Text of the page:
What Does the Government Do with Old Money?

You’d probably like to have the government send it to you, naturally! But the Treasury Department has other ideas. Every day, it collects worn and dirty bills, 4-5 tons of them! Which are too old and worn to be used.

These bills are destroyed in a machine called a macerator, which shreds $1,000,000 a minute into tiny confetti-sized pieces of paper.

Not all damaged money is worthless. If, for example, you have a bill with part of it torn away, you can redeem it.

If you have at least 3/5 of the bill, you can send it to the Treasury Department and get a fresh, new bill of the same value. If you have more than 2/5 of the bill but less than 3/5, you can redeem it for half the value of the bill.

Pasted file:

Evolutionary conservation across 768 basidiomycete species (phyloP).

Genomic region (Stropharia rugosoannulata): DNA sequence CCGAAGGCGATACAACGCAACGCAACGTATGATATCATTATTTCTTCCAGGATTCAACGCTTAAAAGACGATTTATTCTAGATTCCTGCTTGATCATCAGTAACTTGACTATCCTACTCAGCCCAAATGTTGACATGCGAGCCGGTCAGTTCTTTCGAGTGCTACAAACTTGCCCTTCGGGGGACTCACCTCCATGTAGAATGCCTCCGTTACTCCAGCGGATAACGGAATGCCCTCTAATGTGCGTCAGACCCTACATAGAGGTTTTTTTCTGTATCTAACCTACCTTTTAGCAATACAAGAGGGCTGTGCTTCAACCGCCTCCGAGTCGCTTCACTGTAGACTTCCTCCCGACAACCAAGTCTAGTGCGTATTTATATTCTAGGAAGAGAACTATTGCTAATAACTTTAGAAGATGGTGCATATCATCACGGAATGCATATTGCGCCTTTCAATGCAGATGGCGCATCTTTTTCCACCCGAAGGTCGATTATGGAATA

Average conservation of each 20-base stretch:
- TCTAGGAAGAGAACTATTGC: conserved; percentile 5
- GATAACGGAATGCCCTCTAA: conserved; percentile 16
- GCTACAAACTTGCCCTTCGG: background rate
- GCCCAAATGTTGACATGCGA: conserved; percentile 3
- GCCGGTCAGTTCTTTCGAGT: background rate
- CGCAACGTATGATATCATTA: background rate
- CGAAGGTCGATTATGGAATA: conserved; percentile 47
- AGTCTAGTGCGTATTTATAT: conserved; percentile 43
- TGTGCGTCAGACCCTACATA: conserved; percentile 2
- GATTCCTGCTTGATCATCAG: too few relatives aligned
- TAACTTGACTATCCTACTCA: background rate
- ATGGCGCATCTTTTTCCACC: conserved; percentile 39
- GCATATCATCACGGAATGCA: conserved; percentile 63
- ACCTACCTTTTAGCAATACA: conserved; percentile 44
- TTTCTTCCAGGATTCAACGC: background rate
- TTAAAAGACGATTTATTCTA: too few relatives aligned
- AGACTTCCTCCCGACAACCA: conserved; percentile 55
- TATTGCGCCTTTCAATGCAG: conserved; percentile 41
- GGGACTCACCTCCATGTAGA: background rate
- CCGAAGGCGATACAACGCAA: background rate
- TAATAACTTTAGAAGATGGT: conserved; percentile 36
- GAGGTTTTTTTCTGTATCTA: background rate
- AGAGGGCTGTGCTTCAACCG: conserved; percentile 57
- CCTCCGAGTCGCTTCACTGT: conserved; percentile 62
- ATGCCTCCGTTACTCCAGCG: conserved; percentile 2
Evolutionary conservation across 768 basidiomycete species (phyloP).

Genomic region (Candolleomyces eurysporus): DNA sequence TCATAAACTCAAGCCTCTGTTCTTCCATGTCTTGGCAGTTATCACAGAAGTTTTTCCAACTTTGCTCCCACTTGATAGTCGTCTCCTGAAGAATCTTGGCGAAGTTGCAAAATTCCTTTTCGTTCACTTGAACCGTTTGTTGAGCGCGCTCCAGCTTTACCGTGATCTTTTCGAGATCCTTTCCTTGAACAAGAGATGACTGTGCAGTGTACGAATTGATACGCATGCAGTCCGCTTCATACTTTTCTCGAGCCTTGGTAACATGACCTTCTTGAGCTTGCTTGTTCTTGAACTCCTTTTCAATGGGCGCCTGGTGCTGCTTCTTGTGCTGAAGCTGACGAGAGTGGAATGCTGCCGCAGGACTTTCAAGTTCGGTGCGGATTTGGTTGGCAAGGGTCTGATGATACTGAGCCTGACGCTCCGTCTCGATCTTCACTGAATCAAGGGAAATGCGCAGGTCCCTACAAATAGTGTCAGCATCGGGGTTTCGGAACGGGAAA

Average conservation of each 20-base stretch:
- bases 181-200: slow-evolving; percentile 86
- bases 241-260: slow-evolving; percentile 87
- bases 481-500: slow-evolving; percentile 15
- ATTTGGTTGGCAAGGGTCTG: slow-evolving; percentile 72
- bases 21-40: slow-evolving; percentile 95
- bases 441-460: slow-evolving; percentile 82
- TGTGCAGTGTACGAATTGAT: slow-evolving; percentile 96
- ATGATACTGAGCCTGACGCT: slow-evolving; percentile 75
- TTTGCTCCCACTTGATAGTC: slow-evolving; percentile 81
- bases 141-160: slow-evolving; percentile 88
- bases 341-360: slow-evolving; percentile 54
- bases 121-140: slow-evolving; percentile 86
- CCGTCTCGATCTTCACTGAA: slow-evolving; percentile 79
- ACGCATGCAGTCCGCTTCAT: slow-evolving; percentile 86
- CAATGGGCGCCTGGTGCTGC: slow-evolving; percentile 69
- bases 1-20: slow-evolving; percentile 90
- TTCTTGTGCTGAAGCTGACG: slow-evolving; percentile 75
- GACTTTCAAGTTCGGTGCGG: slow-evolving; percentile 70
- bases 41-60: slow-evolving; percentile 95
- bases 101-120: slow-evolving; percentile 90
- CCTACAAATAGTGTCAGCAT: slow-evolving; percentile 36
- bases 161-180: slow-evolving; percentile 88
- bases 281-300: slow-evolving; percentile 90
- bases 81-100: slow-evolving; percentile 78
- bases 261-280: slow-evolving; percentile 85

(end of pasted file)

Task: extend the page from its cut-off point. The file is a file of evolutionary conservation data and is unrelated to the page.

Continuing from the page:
The composition of the paper on which our money is printed is one of the government’s most highly guarded secrets!

About Karen Hill

Karen Hill is a freelance writer, editor, and columnist. Born in New York, her work has appeared in the Examiner, Yahoo News, Buzzfeed, among others.

2 thoughts on “What Does the Government Do with Old Money?”

  1. I think it’d be better if people can exchange their torn bills to new ones, instead of shredding those into bits. It is such a waste, especially now that everybody is almost desperate for money.

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